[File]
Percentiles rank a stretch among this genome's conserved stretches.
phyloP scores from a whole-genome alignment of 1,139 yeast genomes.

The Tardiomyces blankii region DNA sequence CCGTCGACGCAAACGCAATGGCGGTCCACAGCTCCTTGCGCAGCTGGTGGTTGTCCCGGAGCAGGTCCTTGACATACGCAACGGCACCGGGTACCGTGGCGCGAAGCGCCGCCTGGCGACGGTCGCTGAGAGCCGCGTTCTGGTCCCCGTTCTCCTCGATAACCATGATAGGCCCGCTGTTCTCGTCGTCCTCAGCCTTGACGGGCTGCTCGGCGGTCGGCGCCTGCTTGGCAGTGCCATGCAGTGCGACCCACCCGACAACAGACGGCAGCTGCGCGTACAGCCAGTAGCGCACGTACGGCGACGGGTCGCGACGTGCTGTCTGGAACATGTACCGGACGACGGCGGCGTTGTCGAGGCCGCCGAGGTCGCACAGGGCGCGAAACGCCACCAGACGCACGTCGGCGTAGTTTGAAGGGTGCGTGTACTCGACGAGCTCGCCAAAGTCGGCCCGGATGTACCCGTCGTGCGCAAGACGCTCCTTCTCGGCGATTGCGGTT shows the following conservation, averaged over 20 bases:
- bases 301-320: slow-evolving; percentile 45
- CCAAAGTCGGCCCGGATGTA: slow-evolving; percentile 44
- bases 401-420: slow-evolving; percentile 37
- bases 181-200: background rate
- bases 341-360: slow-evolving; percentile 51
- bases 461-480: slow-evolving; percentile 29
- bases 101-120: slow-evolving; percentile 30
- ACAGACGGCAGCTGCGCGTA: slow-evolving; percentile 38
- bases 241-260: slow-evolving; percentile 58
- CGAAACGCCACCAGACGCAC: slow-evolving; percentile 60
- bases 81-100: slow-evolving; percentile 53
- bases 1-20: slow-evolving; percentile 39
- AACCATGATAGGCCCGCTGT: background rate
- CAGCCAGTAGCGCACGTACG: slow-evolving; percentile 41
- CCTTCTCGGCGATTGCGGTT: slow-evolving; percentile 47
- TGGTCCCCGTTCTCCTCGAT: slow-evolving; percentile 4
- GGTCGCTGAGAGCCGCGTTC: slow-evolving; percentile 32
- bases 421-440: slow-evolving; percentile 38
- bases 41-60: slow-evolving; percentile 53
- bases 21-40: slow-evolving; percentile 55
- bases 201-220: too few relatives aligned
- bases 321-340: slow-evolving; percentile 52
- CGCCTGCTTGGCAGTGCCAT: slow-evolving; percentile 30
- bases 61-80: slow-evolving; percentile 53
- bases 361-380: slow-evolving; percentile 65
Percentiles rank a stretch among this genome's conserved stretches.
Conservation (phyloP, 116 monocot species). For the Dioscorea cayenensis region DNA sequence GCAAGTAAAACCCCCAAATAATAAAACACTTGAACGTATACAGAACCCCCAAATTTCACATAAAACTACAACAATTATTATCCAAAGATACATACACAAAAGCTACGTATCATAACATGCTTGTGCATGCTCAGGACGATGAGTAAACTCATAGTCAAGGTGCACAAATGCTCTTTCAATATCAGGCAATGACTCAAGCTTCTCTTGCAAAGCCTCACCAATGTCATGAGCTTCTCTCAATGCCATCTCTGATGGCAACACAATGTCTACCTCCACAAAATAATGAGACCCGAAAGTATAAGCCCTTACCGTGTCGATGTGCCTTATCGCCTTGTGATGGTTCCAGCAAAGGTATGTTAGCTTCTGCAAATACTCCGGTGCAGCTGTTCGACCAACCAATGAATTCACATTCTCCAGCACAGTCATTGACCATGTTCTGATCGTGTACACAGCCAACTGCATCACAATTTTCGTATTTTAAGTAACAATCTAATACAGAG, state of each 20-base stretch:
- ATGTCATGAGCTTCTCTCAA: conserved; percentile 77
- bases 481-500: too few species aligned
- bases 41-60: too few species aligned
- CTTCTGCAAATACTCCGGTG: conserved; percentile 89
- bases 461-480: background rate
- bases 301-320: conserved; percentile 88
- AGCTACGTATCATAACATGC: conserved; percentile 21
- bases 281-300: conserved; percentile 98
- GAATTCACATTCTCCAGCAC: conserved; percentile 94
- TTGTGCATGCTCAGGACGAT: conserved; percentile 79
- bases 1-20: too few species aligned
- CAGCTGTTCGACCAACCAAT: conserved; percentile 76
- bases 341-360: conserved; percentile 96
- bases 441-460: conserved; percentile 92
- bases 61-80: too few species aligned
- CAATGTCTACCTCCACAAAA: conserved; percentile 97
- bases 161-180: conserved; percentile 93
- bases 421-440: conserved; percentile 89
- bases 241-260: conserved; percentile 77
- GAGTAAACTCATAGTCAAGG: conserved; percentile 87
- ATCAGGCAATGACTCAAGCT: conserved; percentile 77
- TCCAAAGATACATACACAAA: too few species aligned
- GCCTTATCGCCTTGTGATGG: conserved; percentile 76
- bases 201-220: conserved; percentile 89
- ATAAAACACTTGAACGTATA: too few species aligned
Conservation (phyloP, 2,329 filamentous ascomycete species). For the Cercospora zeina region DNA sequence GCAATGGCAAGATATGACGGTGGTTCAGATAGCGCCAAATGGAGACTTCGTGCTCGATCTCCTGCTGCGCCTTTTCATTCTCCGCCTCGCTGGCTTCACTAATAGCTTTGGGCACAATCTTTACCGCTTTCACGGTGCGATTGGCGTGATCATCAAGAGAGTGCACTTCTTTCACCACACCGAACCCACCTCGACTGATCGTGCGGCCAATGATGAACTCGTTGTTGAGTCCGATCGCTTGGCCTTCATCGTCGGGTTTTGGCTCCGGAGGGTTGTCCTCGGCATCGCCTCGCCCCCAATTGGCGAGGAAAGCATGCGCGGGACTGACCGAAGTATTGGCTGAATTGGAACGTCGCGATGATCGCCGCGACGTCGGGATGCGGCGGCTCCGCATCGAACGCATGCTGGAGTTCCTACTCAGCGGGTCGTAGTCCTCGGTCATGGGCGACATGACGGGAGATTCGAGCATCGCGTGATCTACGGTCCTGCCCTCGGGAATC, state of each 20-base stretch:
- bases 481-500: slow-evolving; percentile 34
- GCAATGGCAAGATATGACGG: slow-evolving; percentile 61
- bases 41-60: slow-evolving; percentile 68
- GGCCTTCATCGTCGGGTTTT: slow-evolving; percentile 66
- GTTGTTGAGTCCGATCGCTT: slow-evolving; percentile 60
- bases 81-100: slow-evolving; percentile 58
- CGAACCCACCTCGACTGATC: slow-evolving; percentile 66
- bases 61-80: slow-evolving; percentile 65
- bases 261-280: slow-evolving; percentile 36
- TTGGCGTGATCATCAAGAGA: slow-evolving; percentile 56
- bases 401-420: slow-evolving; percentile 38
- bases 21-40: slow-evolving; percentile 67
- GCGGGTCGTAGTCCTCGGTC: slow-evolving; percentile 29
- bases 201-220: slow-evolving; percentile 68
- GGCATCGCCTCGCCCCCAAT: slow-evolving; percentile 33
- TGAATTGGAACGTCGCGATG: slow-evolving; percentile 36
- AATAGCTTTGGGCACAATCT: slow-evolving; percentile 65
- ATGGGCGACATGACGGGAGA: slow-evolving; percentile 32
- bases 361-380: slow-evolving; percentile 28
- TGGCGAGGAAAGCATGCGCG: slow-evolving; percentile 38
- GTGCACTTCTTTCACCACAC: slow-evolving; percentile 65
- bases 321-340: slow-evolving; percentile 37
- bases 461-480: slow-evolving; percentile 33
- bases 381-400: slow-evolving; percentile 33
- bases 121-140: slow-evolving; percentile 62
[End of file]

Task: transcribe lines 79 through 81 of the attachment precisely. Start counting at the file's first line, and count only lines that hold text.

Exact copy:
- bases 461-480: slow-evolving; percentile 33
- bases 381-400: slow-evolving; percentile 33
- bases 121-140: slow-evolving; percentile 62